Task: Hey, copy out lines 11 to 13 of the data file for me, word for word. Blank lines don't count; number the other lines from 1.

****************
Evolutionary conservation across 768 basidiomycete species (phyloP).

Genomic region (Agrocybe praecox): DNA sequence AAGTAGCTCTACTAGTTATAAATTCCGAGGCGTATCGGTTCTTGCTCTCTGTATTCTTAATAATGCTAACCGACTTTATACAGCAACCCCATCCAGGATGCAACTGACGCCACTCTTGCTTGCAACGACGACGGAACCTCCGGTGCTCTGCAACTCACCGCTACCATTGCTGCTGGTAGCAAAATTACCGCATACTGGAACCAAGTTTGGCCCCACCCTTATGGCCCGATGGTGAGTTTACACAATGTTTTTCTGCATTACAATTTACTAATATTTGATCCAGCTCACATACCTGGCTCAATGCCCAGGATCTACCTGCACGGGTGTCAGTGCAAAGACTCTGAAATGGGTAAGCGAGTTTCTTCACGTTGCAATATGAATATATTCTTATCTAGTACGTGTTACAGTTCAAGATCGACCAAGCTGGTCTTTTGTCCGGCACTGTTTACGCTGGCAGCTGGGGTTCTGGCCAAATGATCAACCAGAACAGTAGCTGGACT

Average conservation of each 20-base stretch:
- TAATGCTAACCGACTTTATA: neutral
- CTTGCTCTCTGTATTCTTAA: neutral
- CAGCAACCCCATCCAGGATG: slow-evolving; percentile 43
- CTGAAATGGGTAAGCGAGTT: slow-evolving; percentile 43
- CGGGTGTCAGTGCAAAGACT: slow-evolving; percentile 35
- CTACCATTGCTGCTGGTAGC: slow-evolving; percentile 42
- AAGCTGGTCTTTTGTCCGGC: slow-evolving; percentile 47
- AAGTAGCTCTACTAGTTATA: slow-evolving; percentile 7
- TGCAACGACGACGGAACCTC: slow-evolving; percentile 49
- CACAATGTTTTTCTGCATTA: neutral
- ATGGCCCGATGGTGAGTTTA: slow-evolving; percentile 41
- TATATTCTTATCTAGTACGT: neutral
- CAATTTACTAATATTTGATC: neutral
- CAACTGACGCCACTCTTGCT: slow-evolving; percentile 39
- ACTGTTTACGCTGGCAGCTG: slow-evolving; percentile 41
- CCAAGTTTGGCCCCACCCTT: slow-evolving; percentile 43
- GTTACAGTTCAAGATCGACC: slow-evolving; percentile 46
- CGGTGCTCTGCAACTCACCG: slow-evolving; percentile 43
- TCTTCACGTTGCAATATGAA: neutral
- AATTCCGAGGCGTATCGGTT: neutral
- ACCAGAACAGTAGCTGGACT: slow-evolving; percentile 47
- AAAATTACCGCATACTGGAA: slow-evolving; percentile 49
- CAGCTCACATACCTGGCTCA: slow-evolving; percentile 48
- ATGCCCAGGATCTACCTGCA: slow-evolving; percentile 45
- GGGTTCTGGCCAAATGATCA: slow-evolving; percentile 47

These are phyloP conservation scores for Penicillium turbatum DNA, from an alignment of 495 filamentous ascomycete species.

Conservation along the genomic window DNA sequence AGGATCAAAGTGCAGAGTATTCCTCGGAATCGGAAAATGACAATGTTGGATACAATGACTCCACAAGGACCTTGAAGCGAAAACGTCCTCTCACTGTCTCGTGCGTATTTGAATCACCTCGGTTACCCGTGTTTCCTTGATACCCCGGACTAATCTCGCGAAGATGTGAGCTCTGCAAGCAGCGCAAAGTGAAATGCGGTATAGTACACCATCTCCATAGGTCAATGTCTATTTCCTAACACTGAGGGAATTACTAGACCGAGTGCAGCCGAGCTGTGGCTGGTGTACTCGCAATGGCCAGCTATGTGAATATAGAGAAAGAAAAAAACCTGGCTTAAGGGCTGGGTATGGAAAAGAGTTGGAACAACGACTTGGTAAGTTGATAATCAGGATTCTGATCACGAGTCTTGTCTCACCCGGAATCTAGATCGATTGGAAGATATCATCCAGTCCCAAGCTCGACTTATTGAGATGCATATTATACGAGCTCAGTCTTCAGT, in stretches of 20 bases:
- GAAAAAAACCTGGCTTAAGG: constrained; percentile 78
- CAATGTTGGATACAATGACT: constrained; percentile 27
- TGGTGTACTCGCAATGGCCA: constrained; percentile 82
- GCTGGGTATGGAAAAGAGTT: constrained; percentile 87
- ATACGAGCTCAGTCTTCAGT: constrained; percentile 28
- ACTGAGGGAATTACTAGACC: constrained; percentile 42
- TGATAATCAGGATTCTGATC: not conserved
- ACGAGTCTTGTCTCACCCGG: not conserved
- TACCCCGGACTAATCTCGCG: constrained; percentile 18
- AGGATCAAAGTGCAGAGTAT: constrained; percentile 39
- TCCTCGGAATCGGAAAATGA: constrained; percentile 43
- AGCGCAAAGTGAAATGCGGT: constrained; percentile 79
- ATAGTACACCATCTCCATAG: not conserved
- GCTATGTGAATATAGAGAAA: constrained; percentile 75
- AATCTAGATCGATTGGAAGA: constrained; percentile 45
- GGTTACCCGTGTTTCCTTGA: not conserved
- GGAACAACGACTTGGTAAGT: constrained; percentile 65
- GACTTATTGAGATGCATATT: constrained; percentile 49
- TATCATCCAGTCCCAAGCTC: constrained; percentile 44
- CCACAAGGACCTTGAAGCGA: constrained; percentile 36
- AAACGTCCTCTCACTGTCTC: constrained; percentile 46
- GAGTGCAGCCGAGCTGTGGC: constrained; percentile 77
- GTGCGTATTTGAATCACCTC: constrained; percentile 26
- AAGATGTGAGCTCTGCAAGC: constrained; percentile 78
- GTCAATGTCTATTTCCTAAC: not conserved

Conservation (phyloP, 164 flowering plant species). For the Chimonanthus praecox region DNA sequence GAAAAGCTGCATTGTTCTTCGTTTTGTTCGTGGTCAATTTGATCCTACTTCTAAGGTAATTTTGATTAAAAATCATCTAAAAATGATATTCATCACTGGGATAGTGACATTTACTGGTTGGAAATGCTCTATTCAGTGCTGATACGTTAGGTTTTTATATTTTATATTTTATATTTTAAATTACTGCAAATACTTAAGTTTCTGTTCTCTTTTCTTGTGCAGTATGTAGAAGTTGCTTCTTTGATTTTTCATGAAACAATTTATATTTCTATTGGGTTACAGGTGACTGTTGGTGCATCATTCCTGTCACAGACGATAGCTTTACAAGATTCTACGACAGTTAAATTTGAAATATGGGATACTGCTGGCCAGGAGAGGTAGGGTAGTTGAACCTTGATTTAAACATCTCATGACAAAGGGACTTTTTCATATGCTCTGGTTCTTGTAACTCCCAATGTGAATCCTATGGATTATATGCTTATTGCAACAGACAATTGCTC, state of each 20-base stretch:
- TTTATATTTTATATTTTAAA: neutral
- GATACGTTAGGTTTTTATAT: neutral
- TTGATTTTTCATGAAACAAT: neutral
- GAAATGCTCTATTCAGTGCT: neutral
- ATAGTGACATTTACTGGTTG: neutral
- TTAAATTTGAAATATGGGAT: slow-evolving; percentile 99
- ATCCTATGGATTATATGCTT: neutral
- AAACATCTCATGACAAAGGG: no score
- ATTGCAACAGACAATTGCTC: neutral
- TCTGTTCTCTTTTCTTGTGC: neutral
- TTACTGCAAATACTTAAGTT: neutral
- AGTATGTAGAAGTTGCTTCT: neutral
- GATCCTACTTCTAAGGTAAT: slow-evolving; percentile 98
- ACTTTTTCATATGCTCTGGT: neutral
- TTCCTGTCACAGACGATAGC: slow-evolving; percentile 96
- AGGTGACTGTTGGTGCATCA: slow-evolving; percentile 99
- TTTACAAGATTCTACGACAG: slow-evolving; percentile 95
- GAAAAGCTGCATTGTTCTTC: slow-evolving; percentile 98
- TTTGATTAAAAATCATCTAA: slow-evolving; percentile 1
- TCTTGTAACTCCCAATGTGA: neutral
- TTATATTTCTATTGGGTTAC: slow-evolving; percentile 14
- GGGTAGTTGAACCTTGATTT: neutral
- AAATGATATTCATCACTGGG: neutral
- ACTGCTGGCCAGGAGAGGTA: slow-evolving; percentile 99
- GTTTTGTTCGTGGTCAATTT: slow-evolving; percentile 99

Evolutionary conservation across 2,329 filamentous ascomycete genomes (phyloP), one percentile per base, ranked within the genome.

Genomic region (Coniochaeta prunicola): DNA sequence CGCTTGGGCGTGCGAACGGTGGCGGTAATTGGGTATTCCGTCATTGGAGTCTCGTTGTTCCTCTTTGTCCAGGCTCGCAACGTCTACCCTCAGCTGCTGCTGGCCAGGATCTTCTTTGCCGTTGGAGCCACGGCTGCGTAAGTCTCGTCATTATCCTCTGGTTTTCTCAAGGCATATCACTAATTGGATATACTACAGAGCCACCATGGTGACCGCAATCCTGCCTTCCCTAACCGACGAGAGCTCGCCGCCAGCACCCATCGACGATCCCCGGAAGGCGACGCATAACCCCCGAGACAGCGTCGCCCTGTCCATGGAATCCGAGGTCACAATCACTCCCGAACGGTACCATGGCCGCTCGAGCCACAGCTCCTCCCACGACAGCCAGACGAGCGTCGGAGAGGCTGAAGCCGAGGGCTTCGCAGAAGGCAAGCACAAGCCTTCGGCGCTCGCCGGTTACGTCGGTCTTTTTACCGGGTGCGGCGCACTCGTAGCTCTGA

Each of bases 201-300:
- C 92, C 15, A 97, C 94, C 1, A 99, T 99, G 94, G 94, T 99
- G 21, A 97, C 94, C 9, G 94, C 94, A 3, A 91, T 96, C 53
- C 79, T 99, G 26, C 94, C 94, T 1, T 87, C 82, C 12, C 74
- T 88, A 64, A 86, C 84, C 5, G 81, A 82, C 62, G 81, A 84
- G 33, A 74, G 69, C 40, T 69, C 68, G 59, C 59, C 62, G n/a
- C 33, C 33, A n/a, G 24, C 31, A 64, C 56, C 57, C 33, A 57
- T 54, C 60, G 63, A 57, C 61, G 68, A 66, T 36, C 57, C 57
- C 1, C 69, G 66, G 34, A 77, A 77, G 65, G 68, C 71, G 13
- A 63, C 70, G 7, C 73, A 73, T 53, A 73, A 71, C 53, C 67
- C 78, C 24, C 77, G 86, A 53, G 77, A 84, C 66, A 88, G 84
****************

- AAGTAGCTCTACTAGTTATA: slow-evolving; percentile 7
- TGCAACGACGACGGAACCTC: slow-evolving; percentile 49
- CACAATGTTTTTCTGCATTA: neutral